Friday, March 25, 2016

David Bowie will posthumously receive the Board of Director’s Tribute at the 2016 CFDA Fashion Awards in June.


MARCH 24, 2016
In fashion, few were (and still are) as inspiring as David Bowie, who will posthumously receive the Board of Director’s Tribute at the 2016 CFDA Fashion Awards in June.
Keanan Duffty was lucky enough to have worked with Bowie, and this coming Monday, CFDA Member will give a lecture titled “David Bowie: The Future’s Not What It Used To Be” at The Fashion Institute of Technology.  Duffty, a British fashion designer and musician based in New York City, plans to discuss Bowie’s legacy with an eye to fashion – and specifically how he looked to Bowie for inspiration.
“It started as a fascination from when I was a little kid seeing him on television in 1970s,” Duffty recalled. “To me, he was the doorway to creativity. He was the muse, the one who made me think it was okay to be creative.”
In the early 2000s, Duffty’s collection was heavily influenced by Bowie, and so he approached his muse’s  management with a concept for tour merch — but the timing was off then. He met his idol in 2006, and pitched him the idea to meet with Target about a potential collaboration. Duffty was naturally taken by Bowie.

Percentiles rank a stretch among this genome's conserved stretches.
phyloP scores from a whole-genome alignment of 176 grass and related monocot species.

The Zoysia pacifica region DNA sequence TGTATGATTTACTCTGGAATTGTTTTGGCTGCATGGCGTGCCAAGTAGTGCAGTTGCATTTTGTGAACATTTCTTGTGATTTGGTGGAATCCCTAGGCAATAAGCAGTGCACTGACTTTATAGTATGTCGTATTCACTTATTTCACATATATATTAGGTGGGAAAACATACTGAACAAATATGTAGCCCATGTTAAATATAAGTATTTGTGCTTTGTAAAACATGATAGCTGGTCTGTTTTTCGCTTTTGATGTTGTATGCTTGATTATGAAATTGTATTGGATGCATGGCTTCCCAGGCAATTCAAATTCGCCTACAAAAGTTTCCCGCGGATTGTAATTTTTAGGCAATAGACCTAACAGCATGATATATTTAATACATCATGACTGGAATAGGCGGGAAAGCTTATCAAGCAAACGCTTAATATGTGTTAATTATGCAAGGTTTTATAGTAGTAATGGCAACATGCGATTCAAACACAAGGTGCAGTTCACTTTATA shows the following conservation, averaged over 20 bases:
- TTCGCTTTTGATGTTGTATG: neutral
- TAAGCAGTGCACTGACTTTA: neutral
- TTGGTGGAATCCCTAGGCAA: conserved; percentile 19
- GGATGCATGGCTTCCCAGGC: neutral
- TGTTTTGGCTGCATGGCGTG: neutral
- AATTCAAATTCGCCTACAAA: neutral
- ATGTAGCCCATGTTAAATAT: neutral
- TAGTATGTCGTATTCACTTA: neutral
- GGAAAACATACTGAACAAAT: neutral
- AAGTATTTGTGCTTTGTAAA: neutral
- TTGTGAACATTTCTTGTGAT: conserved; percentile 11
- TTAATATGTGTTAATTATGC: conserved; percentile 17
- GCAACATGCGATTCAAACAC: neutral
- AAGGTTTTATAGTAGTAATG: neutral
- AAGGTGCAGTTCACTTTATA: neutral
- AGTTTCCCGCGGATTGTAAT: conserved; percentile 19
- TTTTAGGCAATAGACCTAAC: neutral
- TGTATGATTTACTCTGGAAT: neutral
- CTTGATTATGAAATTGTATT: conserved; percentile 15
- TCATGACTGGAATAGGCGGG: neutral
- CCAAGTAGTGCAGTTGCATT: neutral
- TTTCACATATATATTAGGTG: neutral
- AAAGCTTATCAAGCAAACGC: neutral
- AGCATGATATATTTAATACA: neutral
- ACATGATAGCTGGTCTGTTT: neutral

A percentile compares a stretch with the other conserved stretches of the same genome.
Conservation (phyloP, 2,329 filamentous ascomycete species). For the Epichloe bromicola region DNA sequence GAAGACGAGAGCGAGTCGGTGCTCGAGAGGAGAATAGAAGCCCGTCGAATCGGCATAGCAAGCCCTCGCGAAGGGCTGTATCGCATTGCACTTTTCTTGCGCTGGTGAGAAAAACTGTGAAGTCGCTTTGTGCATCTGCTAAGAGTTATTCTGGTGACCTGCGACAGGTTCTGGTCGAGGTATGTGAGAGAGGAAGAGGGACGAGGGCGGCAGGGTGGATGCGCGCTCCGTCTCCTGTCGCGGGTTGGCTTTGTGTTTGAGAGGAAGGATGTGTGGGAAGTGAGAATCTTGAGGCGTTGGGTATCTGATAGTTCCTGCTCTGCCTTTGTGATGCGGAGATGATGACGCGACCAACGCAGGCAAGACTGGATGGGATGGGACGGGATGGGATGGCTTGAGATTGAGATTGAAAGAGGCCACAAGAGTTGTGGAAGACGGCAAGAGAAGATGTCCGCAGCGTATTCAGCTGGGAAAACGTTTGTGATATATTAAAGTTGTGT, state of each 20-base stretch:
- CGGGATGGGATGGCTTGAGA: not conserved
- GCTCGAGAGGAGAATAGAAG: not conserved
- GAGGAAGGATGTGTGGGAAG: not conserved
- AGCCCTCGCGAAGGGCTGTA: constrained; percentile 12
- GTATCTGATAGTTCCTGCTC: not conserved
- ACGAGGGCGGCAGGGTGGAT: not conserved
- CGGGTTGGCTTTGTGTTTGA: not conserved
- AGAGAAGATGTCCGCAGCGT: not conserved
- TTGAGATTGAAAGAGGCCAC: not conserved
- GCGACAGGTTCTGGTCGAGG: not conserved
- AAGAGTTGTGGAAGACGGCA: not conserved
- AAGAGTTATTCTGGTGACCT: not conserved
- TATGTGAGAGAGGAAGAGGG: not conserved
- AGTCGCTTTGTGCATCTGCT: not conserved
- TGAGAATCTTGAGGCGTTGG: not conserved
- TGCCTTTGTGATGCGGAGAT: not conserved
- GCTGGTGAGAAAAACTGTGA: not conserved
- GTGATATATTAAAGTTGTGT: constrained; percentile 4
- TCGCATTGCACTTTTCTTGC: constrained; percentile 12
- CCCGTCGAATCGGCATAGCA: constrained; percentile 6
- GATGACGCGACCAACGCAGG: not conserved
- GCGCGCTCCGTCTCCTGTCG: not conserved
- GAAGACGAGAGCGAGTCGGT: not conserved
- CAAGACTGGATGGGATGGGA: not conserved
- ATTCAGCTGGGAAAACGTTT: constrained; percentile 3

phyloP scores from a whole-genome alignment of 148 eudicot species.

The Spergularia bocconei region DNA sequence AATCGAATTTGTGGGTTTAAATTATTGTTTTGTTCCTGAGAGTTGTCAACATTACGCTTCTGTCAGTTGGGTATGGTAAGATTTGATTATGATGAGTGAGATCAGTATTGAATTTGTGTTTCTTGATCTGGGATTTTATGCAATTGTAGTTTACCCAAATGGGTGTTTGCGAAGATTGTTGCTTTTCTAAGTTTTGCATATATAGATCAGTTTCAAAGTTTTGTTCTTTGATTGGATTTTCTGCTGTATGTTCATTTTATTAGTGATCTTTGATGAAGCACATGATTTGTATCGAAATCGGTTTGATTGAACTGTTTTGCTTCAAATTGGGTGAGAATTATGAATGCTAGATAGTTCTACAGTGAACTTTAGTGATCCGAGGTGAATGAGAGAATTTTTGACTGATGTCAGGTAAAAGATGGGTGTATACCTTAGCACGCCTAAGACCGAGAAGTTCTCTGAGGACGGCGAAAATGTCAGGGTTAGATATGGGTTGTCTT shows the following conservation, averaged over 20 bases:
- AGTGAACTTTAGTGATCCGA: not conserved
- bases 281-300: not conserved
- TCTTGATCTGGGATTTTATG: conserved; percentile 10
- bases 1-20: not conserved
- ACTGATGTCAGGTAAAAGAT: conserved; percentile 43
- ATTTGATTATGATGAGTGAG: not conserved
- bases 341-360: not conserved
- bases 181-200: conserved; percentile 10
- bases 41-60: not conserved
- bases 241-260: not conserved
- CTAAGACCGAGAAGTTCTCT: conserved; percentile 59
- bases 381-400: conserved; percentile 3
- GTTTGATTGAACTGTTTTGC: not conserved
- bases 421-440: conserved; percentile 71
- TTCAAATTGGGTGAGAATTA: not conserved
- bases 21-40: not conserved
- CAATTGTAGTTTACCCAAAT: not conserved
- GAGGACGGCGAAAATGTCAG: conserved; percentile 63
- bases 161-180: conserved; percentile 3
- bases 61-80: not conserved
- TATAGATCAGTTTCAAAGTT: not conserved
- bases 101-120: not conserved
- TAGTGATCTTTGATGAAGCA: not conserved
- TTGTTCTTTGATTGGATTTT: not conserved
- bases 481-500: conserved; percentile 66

“I was totally impressed by how he has this very otherworldly image in his performing career and, in person, was a real gentleman,” he recalled. “The thing that impressed me the most was his generosity as a collaborator. At one point, he said to me, ‘you have to make your name bigger.’ For a rock and roll icon and legend, that generous spirit made a big impression on me.”
The lecture is a nod to Duffty’s own fascination with Bowie. “Throughout the 1970s, Bowie was very much ‘the future,’” he said. “Whatever he did was a precursor to contemporary culture. He was a bit of a magpie for fashion. He grabbed what was around, used it and then moved on. In the process, he influenced people.”
Duffty himself learned valuable lessons from his Target collection. “I learned that the essence of what you are about has to be front and center,” he said. “We made a shirt that had the Moonage Daydream print on it. Target didn’t like the original style, but Bowie said, ‘That’s so Bowie, it has to be in the collection.”
He hopes the students will leave the lecture with valuable lessons of their own. As he put it, “The message of the lecture is for today’s students to find that inspiration for themselves.”
— Marc Karimzadeh

Homepage Photo:  Jimmy King/Philip Angert

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